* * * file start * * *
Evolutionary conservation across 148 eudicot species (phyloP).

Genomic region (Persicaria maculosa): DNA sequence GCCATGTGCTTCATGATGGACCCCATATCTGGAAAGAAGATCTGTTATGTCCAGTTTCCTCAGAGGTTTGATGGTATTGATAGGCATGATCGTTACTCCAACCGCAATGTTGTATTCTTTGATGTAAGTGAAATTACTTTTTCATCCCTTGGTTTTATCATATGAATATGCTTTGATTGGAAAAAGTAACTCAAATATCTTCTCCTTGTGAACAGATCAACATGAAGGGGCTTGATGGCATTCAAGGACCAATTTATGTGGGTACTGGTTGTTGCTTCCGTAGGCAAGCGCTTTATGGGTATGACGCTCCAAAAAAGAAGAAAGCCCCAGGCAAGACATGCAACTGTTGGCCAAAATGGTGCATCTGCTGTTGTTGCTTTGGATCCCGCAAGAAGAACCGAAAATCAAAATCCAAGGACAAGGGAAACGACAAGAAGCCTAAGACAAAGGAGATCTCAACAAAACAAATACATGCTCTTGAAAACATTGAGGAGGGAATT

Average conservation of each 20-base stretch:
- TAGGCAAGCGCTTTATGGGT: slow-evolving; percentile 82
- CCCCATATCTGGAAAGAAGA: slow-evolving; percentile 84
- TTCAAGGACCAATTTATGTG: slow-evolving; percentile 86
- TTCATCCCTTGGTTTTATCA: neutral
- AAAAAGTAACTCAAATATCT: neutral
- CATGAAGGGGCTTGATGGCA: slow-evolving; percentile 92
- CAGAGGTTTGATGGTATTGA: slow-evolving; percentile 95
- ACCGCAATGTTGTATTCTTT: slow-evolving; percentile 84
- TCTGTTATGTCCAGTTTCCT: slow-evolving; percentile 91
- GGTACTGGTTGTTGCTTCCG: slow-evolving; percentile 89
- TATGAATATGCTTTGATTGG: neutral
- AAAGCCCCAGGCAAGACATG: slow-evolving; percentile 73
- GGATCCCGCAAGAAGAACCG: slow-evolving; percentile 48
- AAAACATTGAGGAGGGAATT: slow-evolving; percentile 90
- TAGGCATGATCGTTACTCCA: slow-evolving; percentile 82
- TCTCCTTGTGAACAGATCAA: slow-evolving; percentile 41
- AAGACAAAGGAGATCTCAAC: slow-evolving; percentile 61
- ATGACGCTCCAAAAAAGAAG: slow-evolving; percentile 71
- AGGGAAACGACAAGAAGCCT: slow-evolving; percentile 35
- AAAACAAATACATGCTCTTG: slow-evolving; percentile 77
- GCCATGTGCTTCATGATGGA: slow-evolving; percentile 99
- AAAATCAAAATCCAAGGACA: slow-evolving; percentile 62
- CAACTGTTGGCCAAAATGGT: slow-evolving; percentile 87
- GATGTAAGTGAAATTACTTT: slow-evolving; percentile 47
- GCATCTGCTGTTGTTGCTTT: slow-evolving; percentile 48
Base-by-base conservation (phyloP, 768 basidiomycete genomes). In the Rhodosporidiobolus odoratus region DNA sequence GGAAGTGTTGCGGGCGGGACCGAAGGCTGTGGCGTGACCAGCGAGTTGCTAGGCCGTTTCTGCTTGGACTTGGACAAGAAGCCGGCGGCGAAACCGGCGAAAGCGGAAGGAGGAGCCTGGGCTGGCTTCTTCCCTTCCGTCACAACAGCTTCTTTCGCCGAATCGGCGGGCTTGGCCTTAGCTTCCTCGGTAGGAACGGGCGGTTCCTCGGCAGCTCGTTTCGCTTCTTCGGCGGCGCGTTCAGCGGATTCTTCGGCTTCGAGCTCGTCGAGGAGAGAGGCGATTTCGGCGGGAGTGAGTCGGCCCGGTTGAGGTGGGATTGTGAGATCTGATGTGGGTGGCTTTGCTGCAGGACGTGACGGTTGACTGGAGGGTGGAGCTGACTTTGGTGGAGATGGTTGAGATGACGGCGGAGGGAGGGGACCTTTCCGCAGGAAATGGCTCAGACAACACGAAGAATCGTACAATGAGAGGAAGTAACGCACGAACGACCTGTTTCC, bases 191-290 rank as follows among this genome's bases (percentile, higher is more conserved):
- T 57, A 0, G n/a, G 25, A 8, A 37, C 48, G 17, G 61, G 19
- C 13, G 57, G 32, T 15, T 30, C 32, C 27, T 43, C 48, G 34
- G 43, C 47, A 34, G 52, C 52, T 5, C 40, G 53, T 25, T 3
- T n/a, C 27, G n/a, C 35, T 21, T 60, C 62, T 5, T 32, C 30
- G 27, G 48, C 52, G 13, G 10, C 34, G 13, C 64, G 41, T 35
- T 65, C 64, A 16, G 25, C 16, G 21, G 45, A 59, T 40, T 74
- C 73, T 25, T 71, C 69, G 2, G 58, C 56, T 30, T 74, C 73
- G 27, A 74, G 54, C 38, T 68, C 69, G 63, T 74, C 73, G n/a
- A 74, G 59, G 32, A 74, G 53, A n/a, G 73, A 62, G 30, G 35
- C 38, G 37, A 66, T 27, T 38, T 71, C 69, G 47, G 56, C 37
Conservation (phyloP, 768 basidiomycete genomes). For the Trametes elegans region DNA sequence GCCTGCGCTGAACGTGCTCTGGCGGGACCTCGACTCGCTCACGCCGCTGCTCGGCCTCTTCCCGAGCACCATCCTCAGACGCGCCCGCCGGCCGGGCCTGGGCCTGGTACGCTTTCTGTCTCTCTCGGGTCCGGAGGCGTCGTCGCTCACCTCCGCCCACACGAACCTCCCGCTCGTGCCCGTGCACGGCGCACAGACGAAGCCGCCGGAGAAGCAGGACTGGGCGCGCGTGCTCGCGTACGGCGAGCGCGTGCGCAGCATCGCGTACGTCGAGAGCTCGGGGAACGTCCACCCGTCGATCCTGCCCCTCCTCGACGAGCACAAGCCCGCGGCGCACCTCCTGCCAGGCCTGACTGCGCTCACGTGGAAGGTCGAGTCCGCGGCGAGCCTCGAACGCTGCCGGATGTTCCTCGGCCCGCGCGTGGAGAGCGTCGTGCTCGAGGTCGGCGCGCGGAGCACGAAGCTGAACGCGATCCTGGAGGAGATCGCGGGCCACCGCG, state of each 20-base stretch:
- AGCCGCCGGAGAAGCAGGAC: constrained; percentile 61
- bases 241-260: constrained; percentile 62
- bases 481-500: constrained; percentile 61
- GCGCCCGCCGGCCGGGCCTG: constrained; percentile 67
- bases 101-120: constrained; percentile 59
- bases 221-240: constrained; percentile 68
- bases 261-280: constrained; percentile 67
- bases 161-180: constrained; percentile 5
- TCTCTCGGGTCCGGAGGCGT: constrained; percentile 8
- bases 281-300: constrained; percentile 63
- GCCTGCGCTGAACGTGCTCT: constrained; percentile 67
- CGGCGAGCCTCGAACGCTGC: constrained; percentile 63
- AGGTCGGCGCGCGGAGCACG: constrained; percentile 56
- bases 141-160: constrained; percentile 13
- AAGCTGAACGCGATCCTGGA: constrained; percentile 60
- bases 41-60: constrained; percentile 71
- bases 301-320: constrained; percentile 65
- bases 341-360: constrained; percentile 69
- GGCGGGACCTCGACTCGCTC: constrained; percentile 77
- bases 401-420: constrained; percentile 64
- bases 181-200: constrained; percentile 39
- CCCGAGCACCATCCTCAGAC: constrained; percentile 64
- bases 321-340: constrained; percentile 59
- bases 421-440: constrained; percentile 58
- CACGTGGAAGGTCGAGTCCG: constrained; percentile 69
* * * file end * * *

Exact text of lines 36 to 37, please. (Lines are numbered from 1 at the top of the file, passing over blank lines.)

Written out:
- C 73, T 25, T 71, C 69, G 2, G 58, C 56, T 30, T 74, C 73
- G 27, A 74, G 54, C 38, T 68, C 69, G 63, T 74, C 73, G n/a